Teenage drivers across California and the rest of the nation are susceptible to distraction. While cell phones are a common source of distraction, studies show that teen passengers also enhance dangers for drivers within this age group. When a teenage driver has a teen passenger in the car and that teen driver winds up in a car crash, the chances of everyone in the crash dying increases due to the teen passenger’s presence in the teen-driven vehicle.
According to AAA Newsroom, everyone involved in a crash caused by a teenage driver becomes 51% more likely to die in the wreck if the teenage driver had a teenage passenger in the car at the time of the incident.
A teen passenger’s presence in a teen-drive vehicle raises fatality risks for everyone. Yet, those riding or driving cars not driven by the teen driver face the most notable risk of dying. Drivers and passengers traveling on other cars and trucks are 56% more likely to die in a wreck with a teenage driver if there is also a teenage passenger in the car. Any cyclists or pedestrians in the wreck are also 17% more likely to die because of the teenage passenger being in the teen driver’s car.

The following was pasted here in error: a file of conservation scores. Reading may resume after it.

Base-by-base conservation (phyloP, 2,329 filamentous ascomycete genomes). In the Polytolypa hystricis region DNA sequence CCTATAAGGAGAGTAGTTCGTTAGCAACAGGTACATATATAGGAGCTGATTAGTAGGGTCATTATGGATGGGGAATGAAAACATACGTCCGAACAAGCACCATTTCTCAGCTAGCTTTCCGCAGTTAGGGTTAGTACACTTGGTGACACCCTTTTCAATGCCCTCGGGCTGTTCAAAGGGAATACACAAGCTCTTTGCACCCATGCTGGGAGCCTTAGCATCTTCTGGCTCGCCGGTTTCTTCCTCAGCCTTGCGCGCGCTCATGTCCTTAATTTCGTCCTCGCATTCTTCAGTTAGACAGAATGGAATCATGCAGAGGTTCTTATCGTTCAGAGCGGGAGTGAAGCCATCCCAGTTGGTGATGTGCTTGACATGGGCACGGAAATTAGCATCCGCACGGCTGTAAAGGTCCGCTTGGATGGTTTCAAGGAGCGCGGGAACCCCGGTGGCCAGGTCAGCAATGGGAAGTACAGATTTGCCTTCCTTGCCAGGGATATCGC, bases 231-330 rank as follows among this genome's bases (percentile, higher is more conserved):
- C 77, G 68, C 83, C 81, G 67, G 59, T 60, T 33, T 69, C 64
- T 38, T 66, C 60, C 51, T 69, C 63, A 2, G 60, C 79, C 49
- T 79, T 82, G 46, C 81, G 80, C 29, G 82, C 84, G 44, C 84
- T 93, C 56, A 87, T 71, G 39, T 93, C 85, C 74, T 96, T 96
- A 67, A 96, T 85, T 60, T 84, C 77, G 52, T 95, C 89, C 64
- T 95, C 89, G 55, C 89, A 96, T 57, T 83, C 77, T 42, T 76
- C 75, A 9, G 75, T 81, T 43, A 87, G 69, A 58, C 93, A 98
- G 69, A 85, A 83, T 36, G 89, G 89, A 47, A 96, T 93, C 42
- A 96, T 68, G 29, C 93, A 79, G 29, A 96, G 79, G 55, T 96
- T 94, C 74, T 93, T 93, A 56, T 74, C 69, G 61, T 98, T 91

Some parents are making efforts to reduce fatal teen-involved wrecks and are setting limits on when and with whom their teenagers may drive. Studies show that passengers over 35 actually cut fatality risks when they travel in a teen driver’s vehicle, so some parents are also ramping up how much time they spend riding as a passenger in their teens’ cars.
Setting restrictions about driving at night and driving in inclement weather may also help reduce the number of teenage driver-involved wrecks that take place across California.